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'Pride' award to Plantations' Cascadilla project

Cascadilla Gorge gate
Jason Koski/University Photography
Cascadilla Gorge gate near Linn Street. Designed and fabricated by Durand Van Doren.

Improvements to the lower entrance of Cascadilla Gorge – and a metal-artist’s gate, in particular – have earned Cornell Plantations a 2013 Pride of Ownership award from the city of Ithaca.

The 1,200-pound steel gate – with artist Durand Van Doren’s depiction of waterfalls, oaks and fossil-filled geological strata – closes to bar winter access.

“Many Cornell trails are open year-round – mindful of the ‘No winter maintenance’ postings – but Cascadilla is the one we have to close for public safety,” says Todd Bittner, Plantations’ director of natural areas. “The freeze-thaw cycle can cause falling rock at any time during the winter months, and all those steps get perilously icy.”

Sign of Sustainability awards

Four initiatives by Cornell Plantations have been cited by the local organization, Sustainable Tompkins. The organization’s 2013 Sign of Sustainability awards honored Plantations for the following:

• PEEPS (Plantations Environmental Education Program for Sustainability) experiential learning programs for local teen-aged youth and Cornell students.

• Natural Areas program, also honored by the Town of Ithaca’s Fischer Environmental Conservation Award, for preserving important environmental resources.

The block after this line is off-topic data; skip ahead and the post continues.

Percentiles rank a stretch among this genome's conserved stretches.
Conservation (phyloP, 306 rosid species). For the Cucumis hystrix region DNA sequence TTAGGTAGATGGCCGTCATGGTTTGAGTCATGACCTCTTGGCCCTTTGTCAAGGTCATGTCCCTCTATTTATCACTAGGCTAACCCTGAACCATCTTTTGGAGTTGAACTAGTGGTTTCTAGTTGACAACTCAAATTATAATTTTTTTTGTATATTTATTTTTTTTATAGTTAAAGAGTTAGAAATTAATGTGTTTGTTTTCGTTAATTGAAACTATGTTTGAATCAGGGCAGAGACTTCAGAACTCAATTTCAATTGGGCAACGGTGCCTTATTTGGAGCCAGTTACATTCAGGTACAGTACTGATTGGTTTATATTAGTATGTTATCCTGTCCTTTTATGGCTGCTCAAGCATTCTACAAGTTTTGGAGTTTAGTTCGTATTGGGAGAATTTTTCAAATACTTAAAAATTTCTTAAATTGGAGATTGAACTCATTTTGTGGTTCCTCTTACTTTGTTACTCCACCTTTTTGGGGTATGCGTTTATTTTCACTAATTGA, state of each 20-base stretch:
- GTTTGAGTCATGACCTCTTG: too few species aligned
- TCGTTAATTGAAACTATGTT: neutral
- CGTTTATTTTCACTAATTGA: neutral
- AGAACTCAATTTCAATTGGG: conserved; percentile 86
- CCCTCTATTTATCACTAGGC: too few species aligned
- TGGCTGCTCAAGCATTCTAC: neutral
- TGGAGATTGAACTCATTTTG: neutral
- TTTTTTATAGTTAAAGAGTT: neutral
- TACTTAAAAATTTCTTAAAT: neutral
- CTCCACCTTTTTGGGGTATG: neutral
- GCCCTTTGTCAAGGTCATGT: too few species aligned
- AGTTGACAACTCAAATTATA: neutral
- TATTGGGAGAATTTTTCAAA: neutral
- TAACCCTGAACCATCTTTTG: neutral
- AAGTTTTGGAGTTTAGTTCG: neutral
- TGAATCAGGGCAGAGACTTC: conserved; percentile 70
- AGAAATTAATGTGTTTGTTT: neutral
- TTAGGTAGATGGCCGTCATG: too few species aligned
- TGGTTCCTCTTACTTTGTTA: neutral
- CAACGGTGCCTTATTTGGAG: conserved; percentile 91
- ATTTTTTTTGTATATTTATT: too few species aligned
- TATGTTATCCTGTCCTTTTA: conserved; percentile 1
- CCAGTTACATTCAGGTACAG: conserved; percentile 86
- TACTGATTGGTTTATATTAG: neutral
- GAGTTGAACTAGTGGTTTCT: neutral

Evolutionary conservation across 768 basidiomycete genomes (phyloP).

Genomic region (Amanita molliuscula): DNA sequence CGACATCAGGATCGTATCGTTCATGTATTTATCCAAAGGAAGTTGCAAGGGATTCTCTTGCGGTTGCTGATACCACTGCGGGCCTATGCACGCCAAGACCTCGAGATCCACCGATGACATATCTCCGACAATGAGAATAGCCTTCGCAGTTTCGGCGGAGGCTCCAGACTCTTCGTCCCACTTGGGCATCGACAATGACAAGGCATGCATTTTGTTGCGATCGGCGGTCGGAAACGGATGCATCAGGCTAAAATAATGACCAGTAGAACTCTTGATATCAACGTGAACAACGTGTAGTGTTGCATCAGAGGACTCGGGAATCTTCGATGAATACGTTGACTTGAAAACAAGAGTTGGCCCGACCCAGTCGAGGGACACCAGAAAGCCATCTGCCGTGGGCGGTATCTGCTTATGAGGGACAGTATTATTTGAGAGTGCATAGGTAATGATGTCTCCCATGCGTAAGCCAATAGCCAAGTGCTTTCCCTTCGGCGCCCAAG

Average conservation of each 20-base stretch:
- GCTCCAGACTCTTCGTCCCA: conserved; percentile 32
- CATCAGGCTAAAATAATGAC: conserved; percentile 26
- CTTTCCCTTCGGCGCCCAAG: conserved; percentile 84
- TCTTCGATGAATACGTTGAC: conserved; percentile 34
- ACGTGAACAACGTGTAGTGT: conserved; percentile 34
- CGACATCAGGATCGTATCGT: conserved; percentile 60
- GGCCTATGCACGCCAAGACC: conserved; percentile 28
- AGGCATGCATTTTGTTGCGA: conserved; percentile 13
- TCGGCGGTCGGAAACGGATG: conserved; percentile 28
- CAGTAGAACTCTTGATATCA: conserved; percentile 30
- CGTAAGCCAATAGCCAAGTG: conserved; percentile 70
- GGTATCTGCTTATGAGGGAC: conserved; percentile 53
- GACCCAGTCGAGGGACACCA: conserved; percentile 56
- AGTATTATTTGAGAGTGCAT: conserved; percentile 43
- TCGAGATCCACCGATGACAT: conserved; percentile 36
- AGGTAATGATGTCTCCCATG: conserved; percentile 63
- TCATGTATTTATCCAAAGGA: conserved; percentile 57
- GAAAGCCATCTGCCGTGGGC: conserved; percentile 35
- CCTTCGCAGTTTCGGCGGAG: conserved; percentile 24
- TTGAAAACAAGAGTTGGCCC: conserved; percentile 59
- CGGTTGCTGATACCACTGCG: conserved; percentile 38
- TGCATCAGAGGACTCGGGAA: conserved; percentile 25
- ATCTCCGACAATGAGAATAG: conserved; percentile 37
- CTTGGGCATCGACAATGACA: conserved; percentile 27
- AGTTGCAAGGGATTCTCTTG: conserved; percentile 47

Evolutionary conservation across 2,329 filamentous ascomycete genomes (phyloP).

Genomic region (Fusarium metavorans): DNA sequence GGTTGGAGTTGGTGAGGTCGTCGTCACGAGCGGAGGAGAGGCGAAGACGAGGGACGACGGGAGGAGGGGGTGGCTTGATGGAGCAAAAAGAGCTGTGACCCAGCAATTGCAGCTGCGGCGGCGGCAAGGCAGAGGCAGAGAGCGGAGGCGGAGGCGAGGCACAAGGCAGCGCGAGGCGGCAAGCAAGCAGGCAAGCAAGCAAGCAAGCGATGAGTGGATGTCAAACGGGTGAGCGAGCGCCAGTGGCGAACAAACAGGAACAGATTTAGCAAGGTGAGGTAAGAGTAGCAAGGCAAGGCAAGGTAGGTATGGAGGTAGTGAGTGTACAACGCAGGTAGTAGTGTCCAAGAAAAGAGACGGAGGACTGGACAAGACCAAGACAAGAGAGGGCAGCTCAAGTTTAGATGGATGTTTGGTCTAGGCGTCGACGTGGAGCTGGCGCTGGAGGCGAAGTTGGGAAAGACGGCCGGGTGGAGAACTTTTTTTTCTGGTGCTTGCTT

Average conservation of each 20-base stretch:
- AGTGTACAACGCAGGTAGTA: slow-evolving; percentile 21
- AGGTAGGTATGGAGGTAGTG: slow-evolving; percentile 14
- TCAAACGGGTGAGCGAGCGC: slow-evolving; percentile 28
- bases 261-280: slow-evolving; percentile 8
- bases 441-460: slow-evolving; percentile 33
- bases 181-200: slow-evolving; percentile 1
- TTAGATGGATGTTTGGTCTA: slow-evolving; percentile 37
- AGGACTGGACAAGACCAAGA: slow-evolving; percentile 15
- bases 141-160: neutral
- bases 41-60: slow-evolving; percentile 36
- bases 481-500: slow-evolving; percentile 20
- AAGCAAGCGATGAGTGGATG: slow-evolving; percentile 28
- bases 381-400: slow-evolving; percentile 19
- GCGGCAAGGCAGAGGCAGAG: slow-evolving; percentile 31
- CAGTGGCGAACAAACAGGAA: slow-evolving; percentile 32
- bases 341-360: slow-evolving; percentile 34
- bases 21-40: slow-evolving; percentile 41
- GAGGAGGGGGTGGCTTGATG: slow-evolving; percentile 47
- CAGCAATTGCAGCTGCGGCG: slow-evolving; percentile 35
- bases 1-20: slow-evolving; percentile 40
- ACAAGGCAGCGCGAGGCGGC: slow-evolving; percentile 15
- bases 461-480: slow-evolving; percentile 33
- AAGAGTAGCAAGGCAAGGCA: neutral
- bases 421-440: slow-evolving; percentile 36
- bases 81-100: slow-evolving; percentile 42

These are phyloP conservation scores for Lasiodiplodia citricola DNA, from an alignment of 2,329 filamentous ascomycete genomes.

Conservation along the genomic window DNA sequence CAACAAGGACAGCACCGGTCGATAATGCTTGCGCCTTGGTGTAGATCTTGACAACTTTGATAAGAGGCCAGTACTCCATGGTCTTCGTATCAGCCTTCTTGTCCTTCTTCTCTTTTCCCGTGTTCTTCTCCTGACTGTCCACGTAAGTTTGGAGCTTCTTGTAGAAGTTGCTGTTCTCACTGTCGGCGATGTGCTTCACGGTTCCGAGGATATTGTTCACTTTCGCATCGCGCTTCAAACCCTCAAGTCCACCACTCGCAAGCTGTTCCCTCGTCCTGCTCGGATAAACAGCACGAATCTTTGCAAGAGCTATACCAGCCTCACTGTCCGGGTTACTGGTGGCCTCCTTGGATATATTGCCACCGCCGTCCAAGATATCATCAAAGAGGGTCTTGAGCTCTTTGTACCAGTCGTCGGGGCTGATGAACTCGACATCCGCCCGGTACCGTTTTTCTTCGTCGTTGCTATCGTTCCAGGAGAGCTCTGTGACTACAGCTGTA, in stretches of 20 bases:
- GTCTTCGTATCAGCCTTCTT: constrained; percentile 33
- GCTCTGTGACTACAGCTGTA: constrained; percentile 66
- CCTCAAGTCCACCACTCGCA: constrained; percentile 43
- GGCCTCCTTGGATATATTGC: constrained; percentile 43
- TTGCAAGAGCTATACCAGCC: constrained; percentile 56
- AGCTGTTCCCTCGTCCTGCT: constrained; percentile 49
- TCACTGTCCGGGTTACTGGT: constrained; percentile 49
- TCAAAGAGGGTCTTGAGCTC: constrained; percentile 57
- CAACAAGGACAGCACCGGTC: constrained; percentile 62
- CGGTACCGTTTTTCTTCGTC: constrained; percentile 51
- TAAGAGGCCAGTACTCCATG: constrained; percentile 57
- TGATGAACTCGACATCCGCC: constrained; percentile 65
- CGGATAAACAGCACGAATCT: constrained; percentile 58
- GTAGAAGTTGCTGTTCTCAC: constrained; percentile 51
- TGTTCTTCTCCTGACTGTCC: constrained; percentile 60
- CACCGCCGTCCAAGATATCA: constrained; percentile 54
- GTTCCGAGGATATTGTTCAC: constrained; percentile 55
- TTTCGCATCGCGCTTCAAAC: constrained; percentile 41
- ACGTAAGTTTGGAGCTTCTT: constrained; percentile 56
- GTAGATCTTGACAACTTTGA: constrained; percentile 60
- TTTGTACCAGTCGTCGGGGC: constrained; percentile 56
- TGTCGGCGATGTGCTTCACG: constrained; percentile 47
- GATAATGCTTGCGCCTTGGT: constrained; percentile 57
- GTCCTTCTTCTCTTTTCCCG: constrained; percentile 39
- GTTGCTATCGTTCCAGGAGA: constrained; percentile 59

• Plantations’ self-guided Poetry Walk through the Mundy Wildflower Garden, where visitors could connect native plants to original poetry through an audio tour.

• Hosting Peter Raven’s “Conserving Species in a Changing World” Class of 1945 Lecture as part of the public Fall Lecture Series.

Until the prize-winning gate reopens in the spring, visitors to the Treman Triangle park (at the junction of Linn Street, Court Street and University Avenue) will have to envision Cascadilla Glen through the eyes and anvil of Van Doren, the Trumansburg, N.Y., blacksmith whose art appears throughout the Cornell campus.

Appearance from public right-of-ways is a key criterion for Pride of Ownership judges. That presented strategic challenges to the Cascadilla project, says Bittner, who credits landscape architect Dave Cutter and project manager Dan McClure for artful site design.

“The gate had to be in just the right place to close off the trail,” Bittner said, “and restoration should honor historic precedent.” They knew they had the right spot for the trail entrance when excavation uncovered an old stone wall – with a blank where a plaque had been.

Early improvements to Cascadilla Gorge date back at least to 1925, when Cornell trustees and benefactors Col. Henry Sackett and Robert H. Treman funded stonework in the two creeks flanking central campus. Today the lower entrance is marked with one of two copper plaques – oak leaves, acorns and all – that previously stood at the upper (College Avenue) entrance: “Cascadilla Glen Trail.”

“Glen” was a more lyrical term than “gorge,” Bittner muses, fending the question he’s heard a thousand times in the three-year, $2.6 million rehab of the trail that links Collegetown and campus with downtown: When will it ever reopen?

Late spring (or early summer) 2014 is the goal. Work in the trail section between Stewart and College avenues will continue as long as weather permits – then resume as soon as weather conditions allow.

Five other Pride of Ownership awards, a joint project of the city and the Rotary Club of Ithaca, went this year to home restorations on Buffalo and East State streets; a mural by the Italian artist Alice Pasquini; a Fall Creek neighborhood grocery; and the Adopt-an-Art Panel installation on the Ithaca Commons.

Media Contact

John Carberry